— Luke 17:21

KINGDOM OF HEAVEN. The reign of harmony….
— Mary Baker Eddy

When I was in high school, I had a little daydream that I cherished.

It began at a scholar bowl tournament somewhere in southern Illinois. I can’t remember the exact location, but I was standing outside a classroom somewhere, waiting for a game to start, when my thought was suddenly filled by a vision of a much older me, teaching high-school English and coaching a scholar bowl team of my own.

The image brought with it such a glorious sense of peace and joy that I took special care to file it neatly in my consciousness so I could find it again if I needed it.

I kept that dream close at hand for the next few years, working toward it throughout college, taking it out and looking at it when life seemed too challenging, and savoring the feeling of rightness and comfort and delight that always seemed to accompany it.

Then I spent a year teaching in north St. Louis County, and the experience was so miserable that it deflated the dream and left it languishing silently in a dustbin somewhere in the back of my thought.

The dream crept back into my thought so quietly this weekend that I scarcely noticed it at first.

Our scholar bowl team had a tournament Saturday. I’ve been helping the coach all semester, so she invited me to come along and help supervise the kids.

I expected to enjoy the tournament. But I didn’t expect what happened next.

The moderator for our first game was young and bright and knew the game backwards and forwards. I knew, even before I asked, that he had spent a lot of time behind a buzzer himself, and I thought of the happy hours some of my friends and I had spent moderating tournaments to help out our old coaches after we graduated.

I didn’t catch on at first, but as I watched the game, a flicker of familiar joy slipped across my consciousness like a smile from a long-lost friend.

During our second game, we had the opportunity to play in a classroom where the teacher’s love for the profession, the kids, and life in general seemed to radiate from every surface.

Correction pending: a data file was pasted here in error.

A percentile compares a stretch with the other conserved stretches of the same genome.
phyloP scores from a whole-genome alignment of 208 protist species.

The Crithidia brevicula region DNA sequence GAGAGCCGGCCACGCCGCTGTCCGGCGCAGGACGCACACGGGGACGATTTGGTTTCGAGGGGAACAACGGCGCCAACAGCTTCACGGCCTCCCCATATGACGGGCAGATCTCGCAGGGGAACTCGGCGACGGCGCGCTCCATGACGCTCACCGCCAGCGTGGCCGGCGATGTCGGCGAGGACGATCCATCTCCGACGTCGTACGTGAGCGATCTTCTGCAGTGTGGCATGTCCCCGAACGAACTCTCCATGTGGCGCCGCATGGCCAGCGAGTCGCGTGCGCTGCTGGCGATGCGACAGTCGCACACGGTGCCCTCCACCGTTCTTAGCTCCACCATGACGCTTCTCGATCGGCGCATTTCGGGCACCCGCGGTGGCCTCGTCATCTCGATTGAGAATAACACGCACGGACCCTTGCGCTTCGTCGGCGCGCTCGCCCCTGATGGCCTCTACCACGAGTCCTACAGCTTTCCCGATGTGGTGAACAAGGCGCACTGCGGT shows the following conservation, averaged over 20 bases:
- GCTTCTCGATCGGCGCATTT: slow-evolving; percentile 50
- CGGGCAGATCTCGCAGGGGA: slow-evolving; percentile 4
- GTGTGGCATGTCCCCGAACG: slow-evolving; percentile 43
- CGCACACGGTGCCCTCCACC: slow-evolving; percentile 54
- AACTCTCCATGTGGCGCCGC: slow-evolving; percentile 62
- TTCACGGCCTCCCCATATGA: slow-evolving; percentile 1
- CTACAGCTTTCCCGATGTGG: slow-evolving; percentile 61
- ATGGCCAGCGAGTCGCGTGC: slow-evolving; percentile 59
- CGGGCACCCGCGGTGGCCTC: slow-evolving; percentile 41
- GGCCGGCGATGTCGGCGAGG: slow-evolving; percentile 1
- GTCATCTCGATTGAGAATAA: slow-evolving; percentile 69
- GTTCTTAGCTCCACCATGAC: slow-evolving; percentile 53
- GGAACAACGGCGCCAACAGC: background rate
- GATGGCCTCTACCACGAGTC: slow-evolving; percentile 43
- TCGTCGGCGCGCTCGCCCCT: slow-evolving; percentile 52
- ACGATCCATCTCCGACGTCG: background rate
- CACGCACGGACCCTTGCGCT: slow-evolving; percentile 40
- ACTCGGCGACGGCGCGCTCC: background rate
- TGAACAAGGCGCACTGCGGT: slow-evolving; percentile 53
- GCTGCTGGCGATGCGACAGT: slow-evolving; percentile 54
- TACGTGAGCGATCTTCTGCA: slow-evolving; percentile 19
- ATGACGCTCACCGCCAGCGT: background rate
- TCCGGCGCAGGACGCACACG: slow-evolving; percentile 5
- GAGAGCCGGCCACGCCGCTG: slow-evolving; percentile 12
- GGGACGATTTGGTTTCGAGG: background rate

That classroom — and, really, the entire school — expressed such joy and enthusiasm that it made me happy just to be there. And although I still didn’t grasp what was happening, as I sat in that room, I felt that old, familiar happiness spreading through my system.

If I’m understanding Jesus’ words correctly, the “kingdom of heaven” isn’t a location in space or time. It’s a location in consciousness — a place within us where we are aware of nothing except peace, joy, and love.

I’ve not yet reached the point of dwelling perpetually in the kingdom of heaven. But every now and then, I catch a glimpse of it.

I caught a glimpse this weekend.

If I can hang onto it, work should be very, very different next week. But even if I can’t, I’ll know it’s there, waiting for me to find it again.


Caught up

What a wonderful feeling: I am basically caught up. I have a handful of papers to grade, but those should take all of 30 minutes to knock out before school tomorrow. Meanwhile, I’m done with all my lesson plans for the next couple of weeks, so I finally have a chance to catch my breath a little bit.

I spent most of this evening cooking. I have potato soup simmering in the Crock-Pot at the moment, and I made a big batch of meatballs from a recipe in my friend Dawn’s new book, which hits the shelves tomorrow.

I have to remember to make a batch of kettle corn after church on Wednesday, as our academic team is hosting a game Thursday afternoon, and the kids get very disappointed if my contribution to the pregame snack table does not involve kettle corn. (I tried bringing homemade chocolate-chip cookies one time, thinking that was a better treat, but I was mistaken. Kettle corn gets a much more enthusiastic response than cookies … which is fine with me, because I can crank out enough kettle corn to feed a dozen teenagers in less than 10 minutes, using maybe 50 cents’ worth of ingredients, whereas cookies require 10 times as much time and 10 times as much money to produce.)

Hope you had a productive day and a peaceful evening, wherever you are.